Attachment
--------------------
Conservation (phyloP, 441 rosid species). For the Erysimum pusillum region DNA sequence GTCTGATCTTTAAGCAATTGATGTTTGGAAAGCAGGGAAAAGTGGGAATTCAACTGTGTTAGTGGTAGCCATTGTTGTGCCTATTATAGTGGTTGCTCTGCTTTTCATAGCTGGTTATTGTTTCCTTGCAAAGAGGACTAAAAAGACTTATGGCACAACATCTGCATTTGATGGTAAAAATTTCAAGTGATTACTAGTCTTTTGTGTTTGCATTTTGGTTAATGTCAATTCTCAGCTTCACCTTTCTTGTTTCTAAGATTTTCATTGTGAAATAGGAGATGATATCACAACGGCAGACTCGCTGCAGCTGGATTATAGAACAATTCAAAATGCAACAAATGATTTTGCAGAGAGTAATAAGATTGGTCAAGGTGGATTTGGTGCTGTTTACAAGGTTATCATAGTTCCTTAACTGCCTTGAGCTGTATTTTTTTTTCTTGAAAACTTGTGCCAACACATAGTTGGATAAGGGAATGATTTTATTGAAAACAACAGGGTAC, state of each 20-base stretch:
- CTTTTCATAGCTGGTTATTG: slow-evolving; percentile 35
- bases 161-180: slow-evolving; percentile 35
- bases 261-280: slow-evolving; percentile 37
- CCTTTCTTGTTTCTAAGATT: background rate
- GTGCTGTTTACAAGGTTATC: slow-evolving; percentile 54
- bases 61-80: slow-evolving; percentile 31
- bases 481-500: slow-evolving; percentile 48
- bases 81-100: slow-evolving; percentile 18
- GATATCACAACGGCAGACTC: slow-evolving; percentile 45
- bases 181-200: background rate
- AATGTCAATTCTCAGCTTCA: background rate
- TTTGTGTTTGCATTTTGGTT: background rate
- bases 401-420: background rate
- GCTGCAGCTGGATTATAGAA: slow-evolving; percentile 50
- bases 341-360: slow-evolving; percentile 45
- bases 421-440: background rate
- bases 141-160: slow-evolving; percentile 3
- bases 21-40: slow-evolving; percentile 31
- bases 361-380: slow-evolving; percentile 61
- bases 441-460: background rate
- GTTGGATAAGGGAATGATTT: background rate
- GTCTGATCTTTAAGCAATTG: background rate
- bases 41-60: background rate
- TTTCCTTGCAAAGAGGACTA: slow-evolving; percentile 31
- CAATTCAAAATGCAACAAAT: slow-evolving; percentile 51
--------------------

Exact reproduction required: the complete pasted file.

Conservation (phyloP, 441 rosid species). For the Erysimum pusillum region DNA sequence GTCTGATCTTTAAGCAATTGATGTTTGGAAAGCAGGGAAAAGTGGGAATTCAACTGTGTTAGTGGTAGCCATTGTTGTGCCTATTATAGTGGTTGCTCTGCTTTTCATAGCTGGTTATTGTTTCCTTGCAAAGAGGACTAAAAAGACTTATGGCACAACATCTGCATTTGATGGTAAAAATTTCAAGTGATTACTAGTCTTTTGTGTTTGCATTTTGGTTAATGTCAATTCTCAGCTTCACCTTTCTTGTTTCTAAGATTTTCATTGTGAAATAGGAGATGATATCACAACGGCAGACTCGCTGCAGCTGGATTATAGAACAATTCAAAATGCAACAAATGATTTTGCAGAGAGTAATAAGATTGGTCAAGGTGGATTTGGTGCTGTTTACAAGGTTATCATAGTTCCTTAACTGCCTTGAGCTGTATTTTTTTTTCTTGAAAACTTGTGCCAACACATAGTTGGATAAGGGAATGATTTTATTGAAAACAACAGGGTAC, state of each 20-base stretch:
- CTTTTCATAGCTGGTTATTG: slow-evolving; percentile 35
- bases 161-180: slow-evolving; percentile 35
- bases 261-280: slow-evolving; percentile 37
- CCTTTCTTGTTTCTAAGATT: background rate
- GTGCTGTTTACAAGGTTATC: slow-evolving; percentile 54
- bases 61-80: slow-evolving; percentile 31
- bases 481-500: slow-evolving; percentile 48
- bases 81-100: slow-evolving; percentile 18
- GATATCACAACGGCAGACTC: slow-evolving; percentile 45
- bases 181-200: background rate
- AATGTCAATTCTCAGCTTCA: background rate
- TTTGTGTTTGCATTTTGGTT: background rate
- bases 401-420: background rate
- GCTGCAGCTGGATTATAGAA: slow-evolving; percentile 50
- bases 341-360: slow-evolving; percentile 45
- bases 421-440: background rate
- bases 141-160: slow-evolving; percentile 3
- bases 21-40: slow-evolving; percentile 31
- bases 361-380: slow-evolving; percentile 61
- bases 441-460: background rate
- GTTGGATAAGGGAATGATTT: background rate
- GTCTGATCTTTAAGCAATTG: background rate
- bases 41-60: background rate
- TTTCCTTGCAAAGAGGACTA: slow-evolving; percentile 31
- CAATTCAAAATGCAACAAAT: slow-evolving; percentile 51